The Chairman of the European Central Bank, Christine Lagarde, sees cryptocurrencies as a tool for possible circumvention of sanctions, which Russia will be able to use if the EU does not speed up work on its cryptocurrency legislation.
Lagarde urged lawmakers to quickly approve the regulatory framework regarding cryptocurrencies, hinting that cryptocurrencies could otherwise help Russia bypass the imposed economic sanctions.
Speaking to reporters at an informal meeting of economy and finance ministers on Friday, Lagarde said the European Central Bank will “decisively and rigorously” enforce sanctions against Russia imposed by European lawmakers in response to the country’s invasion of Ukraine.
Responding to the question that Russia could potentially use cryptocurrencies to evade some of these measures, the President of the ECB called for faster adoption of bills regarding the regulatory framework for digital assets.
“Whenever there is a ban or prohibition or a mechanism in place to boycott or prohibit, there are always criminal ways that will try to circumvent the prohibition or the ban,” Lagarde said. “It’s so critically important that MiCA is pushed through as quickly as possible so we have a regulatory framework within which crypto assets can actually be caught.”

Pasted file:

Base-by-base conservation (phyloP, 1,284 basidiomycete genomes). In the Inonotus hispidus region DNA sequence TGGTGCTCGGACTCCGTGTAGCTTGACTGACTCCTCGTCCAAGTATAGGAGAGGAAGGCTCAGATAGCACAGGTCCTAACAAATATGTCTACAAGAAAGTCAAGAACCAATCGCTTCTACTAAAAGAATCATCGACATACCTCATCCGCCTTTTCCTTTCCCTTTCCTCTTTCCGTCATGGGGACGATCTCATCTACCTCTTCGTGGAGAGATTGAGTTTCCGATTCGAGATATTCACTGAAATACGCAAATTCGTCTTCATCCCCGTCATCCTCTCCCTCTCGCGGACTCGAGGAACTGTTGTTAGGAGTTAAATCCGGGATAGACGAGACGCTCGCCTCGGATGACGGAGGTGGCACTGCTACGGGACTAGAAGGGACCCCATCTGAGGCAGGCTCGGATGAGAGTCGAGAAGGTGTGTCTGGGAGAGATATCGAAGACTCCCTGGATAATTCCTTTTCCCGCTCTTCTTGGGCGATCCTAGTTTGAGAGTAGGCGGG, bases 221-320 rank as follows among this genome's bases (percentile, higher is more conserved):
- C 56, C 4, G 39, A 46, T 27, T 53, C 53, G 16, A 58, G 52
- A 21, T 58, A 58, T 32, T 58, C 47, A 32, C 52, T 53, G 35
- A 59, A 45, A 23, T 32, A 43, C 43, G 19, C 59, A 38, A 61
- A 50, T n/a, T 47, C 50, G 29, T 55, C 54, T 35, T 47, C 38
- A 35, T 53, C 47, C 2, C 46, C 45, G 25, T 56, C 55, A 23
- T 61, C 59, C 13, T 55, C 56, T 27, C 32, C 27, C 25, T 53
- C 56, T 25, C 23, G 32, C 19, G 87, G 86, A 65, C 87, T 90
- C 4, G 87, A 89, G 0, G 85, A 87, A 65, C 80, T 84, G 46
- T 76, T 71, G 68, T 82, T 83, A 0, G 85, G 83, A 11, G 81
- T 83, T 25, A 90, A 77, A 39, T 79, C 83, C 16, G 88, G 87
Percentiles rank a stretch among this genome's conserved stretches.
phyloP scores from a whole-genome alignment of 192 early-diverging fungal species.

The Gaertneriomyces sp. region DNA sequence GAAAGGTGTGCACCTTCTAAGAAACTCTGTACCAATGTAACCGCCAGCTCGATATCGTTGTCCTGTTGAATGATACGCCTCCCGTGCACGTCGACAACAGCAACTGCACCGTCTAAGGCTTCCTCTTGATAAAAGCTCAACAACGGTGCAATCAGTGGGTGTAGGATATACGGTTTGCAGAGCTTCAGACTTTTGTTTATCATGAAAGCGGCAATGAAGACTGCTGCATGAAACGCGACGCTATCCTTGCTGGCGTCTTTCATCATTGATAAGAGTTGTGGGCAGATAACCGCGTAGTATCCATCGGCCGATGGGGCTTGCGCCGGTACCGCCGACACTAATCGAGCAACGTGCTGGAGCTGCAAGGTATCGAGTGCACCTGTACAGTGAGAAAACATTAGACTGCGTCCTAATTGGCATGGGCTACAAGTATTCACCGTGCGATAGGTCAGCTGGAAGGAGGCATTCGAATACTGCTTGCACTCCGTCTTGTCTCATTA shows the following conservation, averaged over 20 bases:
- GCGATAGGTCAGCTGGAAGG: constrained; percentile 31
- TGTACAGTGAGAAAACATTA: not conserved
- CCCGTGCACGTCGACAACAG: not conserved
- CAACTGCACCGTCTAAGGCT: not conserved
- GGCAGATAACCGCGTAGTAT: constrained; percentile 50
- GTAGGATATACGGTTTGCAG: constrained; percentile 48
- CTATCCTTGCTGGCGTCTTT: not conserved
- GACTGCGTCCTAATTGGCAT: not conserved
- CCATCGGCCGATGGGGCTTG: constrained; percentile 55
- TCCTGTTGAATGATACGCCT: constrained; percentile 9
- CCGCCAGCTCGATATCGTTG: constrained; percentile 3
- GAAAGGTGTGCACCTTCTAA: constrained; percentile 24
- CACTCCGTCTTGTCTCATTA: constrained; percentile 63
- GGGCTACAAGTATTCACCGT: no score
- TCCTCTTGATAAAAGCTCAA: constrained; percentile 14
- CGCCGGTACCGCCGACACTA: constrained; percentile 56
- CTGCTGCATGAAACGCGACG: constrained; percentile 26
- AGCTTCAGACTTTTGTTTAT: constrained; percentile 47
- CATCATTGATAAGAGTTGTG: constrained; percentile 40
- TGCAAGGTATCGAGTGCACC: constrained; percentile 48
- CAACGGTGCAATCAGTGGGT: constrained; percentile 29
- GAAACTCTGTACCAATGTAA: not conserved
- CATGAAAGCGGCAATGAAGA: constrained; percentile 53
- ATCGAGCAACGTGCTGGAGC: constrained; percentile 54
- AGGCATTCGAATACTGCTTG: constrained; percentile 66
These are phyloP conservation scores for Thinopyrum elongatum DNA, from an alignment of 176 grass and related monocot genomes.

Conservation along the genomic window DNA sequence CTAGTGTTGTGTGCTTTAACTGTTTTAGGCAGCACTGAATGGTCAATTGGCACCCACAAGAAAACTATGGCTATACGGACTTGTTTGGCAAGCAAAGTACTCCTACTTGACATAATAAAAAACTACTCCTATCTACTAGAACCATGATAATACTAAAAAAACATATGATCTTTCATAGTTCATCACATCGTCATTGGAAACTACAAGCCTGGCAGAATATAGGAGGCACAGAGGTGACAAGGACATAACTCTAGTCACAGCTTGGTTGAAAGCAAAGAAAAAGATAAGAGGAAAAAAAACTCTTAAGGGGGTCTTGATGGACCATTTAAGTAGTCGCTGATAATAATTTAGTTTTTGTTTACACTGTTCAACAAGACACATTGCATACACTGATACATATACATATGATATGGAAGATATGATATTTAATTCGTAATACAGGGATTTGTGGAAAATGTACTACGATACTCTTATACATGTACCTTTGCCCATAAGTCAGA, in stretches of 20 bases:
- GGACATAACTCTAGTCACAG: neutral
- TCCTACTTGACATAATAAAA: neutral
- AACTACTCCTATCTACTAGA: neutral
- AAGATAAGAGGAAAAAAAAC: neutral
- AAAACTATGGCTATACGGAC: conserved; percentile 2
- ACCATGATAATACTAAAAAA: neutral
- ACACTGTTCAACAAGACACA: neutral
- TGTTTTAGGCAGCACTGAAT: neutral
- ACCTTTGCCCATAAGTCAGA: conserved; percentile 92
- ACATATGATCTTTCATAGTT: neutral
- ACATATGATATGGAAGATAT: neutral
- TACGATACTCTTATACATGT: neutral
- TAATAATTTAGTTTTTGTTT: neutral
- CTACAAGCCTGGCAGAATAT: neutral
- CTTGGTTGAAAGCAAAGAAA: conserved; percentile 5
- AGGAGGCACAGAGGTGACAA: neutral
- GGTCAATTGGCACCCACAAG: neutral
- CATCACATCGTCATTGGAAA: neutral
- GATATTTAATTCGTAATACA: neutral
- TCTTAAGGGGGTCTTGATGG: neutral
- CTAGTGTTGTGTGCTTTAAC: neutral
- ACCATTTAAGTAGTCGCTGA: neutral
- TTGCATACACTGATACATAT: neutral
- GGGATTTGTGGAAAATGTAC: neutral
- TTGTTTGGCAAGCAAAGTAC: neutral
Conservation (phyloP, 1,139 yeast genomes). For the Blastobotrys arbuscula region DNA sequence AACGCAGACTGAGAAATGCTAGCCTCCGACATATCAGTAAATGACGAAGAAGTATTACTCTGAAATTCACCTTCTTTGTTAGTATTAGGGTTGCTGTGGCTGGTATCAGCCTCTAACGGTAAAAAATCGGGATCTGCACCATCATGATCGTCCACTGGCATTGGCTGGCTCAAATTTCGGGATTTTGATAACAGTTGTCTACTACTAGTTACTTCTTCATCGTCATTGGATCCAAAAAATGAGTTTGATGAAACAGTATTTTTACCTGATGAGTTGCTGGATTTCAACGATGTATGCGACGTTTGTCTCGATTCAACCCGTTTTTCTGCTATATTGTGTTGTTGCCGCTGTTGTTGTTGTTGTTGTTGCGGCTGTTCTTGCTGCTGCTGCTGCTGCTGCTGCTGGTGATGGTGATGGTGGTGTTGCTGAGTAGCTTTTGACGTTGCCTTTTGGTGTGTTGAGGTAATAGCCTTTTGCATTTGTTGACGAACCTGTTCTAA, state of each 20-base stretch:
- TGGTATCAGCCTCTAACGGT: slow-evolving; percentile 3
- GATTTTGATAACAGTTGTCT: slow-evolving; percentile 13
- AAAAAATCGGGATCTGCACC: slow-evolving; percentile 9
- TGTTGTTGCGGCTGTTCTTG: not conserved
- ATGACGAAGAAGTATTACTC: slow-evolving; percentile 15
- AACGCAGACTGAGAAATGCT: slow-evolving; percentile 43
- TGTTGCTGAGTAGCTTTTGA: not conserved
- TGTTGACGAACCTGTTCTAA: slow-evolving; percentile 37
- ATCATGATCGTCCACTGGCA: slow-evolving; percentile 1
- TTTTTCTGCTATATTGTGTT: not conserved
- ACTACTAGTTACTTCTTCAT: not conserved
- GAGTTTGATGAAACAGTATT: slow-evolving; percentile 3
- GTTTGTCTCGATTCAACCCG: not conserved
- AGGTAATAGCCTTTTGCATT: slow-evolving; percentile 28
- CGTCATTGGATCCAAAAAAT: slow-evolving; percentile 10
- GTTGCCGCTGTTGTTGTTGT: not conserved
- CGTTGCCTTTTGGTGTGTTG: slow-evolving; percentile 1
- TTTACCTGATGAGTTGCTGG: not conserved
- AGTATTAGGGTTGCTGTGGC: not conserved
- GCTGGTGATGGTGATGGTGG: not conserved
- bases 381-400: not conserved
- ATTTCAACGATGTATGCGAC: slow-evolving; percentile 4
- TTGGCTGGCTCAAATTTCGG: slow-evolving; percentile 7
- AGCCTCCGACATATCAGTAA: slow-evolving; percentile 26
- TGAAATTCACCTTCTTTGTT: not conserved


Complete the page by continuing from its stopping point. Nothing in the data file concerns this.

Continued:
In September 2020, the package of regulatory bills known as MiCA was submitted to the European Commission and adopted by the European Council in November 2021. On February 28, a vote on these amendments was scheduled in the European Parliament. But this week, the vote was decided to be postponed due to the need to clarify issues related to the mining of cryptocurrencies operating on the Proof-of-Work consensus, such as bitcoins.
“The discussion about MiCA indicates that individual passages of the draft report can be misinterpreted and understood as a [proof-of-work] ban,” wrote Stefan Berger, a member of the economic committee of the European Parliament. “It would be fatal if the EU Parliament sent the wrong signal with a vote under these circumstances.”